Bijagua and Volcán Tenorio

We spent a couple of days in the small town of Bijagua, visiting the Volcán Tenorio national park and the Rio Celeste.

March 2, 2013

We left Caño Negro very early in the morning, because we weren’t sure whether the “midday” bus would actually get us to Upala in time to catch the bus from there to Bijagua. So as a result we arrived in Bijagua at about 10 am. On the way from Upala our bus was stopped at a police roadblock, where the police officers wanted to see everyone’s personal documents. The officer looked at Paul’s passport and said something in rapid Spanish. He was pointing at the visa stamp which said “1 May 2012 Glasgow”. When we pointed to the Costa Rica visa stamp, which was on a different page, he said “Disculpe (Excuse me)” and continued down the bus.

Our hotel was Hotel Cacao, a budget hotel which was off the main road. We spent the afternoon sitting on the balcony watching birds flitting around the garden, and surprisingly by the time the first rainstorm rolled in we had seen nearly 30 species of birds. In a break between rainstorms we went up to the soda which was one block away for dinner. The food was cheap and plentiful, and this time our casados had heart of palm as well as the usual rice, beans, and chicken.

March 3, 2013

We got up fairly early this morning and for one brief moment the summit of Volcán Miravalles was visible. But then the clouds came down and that was the end of that.

The hotel manager had arranged to get us a ride to Volcán Tenorio National Park. He knew a guy who would drive us there and back for $26 US. A very good deal we thought. The scheduled pickup time, 8:30 am, came and went and there was no driver. The manager called him to remind him, and we eventually left at 9 am, which was fine with us. The driving distance was only about 11 km but in the smoke-spewing old Isuzu Trooper it took 45 minutes. The road was very bumpy and quite steep in places. Along the way our driver, Wilfredo, stopped and pointed out various things. First there were howler monkeys in a tree beside the road, and then there were sweet lemon plantations, coffee plantations, and some of the higher-priced lodges we had decided not to stay at.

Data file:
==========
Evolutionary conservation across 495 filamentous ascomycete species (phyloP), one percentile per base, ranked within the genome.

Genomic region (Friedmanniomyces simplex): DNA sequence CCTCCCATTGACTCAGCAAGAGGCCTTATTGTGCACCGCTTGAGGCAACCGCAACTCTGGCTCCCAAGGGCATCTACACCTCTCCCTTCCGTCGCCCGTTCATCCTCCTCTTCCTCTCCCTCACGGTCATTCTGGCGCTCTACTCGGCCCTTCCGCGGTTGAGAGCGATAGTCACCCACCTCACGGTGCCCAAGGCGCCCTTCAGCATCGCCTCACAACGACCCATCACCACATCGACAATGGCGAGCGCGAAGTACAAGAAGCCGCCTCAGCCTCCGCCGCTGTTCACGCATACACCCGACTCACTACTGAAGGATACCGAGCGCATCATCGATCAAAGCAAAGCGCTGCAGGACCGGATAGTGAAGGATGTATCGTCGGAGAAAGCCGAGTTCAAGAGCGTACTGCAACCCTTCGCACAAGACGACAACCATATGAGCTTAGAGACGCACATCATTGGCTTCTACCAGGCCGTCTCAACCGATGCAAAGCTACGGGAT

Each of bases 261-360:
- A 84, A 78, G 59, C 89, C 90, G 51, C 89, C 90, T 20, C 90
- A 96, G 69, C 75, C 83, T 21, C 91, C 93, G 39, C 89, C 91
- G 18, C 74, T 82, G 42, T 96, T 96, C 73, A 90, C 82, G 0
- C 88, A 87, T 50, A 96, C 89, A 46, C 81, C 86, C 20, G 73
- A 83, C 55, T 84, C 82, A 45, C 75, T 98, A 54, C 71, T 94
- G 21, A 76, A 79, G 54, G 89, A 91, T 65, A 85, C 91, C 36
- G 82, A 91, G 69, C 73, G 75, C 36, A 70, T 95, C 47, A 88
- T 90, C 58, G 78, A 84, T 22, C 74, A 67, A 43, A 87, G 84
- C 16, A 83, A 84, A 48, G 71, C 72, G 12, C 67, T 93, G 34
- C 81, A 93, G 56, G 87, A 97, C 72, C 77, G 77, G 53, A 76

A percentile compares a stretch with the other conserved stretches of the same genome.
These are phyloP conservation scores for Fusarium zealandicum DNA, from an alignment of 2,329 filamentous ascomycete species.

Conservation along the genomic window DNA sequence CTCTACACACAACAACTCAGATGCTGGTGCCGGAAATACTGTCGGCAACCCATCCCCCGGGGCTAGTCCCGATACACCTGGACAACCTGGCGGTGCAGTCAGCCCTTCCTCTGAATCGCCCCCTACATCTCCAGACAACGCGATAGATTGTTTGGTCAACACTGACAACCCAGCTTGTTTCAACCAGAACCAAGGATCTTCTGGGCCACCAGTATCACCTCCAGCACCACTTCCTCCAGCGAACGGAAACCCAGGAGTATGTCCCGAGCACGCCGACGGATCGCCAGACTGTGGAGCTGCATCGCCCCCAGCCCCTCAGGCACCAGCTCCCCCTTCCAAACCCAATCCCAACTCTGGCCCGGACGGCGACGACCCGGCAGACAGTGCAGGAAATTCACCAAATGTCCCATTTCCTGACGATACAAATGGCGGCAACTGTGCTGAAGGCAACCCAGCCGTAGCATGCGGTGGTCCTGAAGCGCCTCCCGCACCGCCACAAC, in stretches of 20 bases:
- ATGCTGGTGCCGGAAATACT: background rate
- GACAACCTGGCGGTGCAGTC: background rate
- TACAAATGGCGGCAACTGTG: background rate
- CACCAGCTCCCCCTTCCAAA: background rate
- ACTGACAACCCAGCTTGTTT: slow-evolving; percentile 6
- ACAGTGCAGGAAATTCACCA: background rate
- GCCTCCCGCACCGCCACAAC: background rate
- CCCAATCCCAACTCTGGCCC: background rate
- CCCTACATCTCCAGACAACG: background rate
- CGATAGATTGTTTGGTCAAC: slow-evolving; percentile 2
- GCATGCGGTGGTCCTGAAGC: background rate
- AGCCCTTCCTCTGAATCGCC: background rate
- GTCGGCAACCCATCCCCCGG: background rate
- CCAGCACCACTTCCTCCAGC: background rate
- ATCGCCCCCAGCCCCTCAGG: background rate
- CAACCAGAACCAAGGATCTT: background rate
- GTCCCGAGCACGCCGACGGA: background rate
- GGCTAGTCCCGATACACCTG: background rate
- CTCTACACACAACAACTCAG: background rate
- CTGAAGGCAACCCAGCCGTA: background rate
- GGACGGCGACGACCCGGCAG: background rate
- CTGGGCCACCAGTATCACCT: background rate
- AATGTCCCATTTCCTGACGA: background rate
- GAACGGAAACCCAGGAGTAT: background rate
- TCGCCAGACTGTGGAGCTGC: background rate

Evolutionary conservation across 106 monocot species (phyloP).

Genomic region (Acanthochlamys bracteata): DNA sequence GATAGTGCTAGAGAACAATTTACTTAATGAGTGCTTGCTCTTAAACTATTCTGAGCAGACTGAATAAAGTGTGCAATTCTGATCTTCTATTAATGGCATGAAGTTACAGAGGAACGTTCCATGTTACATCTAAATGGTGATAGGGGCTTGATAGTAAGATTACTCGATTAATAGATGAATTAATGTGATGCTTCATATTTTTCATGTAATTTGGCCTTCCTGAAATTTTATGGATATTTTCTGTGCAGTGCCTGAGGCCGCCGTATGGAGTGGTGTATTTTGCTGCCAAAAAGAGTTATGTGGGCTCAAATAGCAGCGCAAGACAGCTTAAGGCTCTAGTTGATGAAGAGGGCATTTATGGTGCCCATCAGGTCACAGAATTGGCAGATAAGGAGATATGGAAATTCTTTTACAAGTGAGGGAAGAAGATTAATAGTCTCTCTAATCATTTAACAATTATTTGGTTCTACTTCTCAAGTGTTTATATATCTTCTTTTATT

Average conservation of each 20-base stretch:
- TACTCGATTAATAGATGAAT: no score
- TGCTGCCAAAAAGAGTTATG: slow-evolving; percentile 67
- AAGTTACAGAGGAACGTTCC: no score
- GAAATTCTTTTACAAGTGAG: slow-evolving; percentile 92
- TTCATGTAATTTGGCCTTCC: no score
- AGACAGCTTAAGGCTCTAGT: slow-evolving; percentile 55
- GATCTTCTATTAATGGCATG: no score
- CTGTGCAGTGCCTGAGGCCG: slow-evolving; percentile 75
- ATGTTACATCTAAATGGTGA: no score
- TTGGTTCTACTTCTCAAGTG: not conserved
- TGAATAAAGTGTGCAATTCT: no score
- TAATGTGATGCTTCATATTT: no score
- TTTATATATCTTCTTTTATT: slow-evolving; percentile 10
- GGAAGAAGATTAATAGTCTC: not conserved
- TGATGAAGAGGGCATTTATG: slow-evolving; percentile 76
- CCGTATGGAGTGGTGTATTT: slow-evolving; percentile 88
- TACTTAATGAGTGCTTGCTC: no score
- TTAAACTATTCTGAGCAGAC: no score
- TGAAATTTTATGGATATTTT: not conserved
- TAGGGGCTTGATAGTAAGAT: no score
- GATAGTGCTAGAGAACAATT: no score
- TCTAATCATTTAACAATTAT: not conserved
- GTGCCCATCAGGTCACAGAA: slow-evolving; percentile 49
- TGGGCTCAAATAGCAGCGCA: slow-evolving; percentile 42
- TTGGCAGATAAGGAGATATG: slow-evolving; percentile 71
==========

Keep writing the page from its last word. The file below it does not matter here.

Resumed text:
Once at the park we arranged to be picked up at 2 pm. We paid our park entrance fee ($10 US each) and headed into the park. We were on a popular hiking trail which leads to the Rio Celeste, so called because “celeste” means “sky blue” in Spanish. The first bit was on a very nice paved trail, and then we came to a construction area where they were building a new bridge over a ravine. Since it wasn’t complete yet, we went down into the ravine and back up the other side. After this the trail became a bit more muddy and rooty.

The first point of interest was the waterfall, where the Rio Celeste plunges over a 10-metre drop into a sky-blue lake. This required going down a set of 253 concrete steps. Today was a bit cloudy, but still the river lived up to all the photos we had seen. An amazing blue colour! We stayed at the bottom for a while, taking photos, and then climbed back up the 253 steps and continued along the trail.

Next stop was the mirador, but the view of Volcán Tenorio was obscured by clouds so we carried on along the trail. Soon we came to bubbling water with a distinctive sulphur smell. This was an underwater fumarole which was labelled “Borbollones” in Spanish.

After we crossed a couple of rickety suspension bridges, we came to the place where two ordinary-looking streams came together to form the sky-blue Rio Celeste, which was an interesting effect. This was the end of our walk, so we retraced the trail to our entrance. The trail was becoming increasingly busy, and when we got back to the parking log we found that a big tour bus had made it up the rough road.

It was now about 1 pm, so we went across the road to a “Comida Rapida” place and bought something to drink. We sat the tables there and ate our lunch. Wilfredo arrived on time to pick us up, which was good. Retracing our route back to town he showed us a large group of oropendola nests and then he stopped and said “There’s a toucan”. How he could hear it calling over the noise of the car’s engine we don’t know, but after we looked for it for a while, suddenly it flew out of its hiding place and came towards us, landing in a tree right next to the road where we could see it perfectly.

During all of this time there was no rain, so we had had good luck with the weather.

Previous: Caño Negro
Next: National Theatre, San José

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